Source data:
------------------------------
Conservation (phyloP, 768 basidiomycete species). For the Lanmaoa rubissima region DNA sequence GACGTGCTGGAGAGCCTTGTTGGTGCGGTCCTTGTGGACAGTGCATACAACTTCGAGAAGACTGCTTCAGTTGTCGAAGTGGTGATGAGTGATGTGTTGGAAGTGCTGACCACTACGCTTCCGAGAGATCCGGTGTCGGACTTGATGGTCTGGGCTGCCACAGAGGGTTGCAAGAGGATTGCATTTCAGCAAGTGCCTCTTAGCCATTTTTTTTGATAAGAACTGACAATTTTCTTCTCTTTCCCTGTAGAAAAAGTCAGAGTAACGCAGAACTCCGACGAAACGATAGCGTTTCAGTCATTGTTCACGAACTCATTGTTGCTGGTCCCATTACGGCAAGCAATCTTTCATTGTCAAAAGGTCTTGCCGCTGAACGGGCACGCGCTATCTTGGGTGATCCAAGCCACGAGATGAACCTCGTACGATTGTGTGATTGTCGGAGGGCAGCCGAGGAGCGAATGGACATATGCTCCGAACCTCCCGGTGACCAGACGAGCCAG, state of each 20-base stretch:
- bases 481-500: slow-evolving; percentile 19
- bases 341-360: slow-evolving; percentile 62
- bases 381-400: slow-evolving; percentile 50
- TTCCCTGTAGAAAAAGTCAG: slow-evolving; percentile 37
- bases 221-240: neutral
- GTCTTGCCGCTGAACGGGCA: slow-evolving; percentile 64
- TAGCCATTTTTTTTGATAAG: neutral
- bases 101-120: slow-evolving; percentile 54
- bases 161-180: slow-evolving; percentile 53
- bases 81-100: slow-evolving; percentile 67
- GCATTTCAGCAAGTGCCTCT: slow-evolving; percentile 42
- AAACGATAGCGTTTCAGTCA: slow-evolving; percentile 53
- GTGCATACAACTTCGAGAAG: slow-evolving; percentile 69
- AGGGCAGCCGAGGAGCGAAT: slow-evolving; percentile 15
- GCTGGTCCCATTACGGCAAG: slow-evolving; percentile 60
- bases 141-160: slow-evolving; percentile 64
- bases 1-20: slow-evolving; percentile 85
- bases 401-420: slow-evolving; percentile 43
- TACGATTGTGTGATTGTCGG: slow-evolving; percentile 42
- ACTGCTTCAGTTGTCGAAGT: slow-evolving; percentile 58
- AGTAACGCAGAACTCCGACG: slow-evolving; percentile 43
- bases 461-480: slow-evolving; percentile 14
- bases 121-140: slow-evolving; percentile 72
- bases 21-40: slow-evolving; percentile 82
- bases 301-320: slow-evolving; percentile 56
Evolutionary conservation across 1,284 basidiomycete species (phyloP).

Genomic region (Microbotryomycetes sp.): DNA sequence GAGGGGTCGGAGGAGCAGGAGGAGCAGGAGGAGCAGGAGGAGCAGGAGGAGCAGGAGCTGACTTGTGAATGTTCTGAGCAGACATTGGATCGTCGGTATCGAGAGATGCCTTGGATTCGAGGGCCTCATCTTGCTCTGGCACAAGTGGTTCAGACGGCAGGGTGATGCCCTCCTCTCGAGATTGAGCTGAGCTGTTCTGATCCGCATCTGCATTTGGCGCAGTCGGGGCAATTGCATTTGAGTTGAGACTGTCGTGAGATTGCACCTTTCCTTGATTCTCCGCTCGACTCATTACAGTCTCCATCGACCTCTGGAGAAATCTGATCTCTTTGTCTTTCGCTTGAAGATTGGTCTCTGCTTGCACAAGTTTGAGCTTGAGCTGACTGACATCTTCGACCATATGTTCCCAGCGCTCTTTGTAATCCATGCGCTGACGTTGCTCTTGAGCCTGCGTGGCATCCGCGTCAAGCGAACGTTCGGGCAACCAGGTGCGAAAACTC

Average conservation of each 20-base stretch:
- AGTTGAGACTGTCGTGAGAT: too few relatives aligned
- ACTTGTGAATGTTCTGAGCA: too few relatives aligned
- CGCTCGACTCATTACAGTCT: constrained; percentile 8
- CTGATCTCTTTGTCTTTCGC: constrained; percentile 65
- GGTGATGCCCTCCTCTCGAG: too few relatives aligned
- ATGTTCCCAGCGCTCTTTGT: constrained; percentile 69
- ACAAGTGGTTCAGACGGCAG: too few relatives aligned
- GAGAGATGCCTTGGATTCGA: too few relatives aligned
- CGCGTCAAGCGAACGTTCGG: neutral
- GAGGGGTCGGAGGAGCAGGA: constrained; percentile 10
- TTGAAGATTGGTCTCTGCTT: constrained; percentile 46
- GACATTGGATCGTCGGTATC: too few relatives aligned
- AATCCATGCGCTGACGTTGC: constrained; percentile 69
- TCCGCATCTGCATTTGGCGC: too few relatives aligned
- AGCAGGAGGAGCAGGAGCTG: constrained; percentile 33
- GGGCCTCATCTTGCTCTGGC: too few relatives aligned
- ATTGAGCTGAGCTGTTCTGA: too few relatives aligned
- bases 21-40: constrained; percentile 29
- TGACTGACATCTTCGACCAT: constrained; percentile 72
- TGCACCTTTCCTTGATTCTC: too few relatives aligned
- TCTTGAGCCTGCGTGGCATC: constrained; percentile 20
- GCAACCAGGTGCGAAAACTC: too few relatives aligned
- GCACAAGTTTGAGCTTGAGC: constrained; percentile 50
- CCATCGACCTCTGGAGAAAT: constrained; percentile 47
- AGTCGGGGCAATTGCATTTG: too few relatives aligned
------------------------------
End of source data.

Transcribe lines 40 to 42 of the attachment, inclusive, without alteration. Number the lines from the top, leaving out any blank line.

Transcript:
- TTGAAGATTGGTCTCTGCTT: constrained; percentile 46
- GACATTGGATCGTCGGTATC: too few relatives aligned
- AATCCATGCGCTGACGTTGC: constrained; percentile 69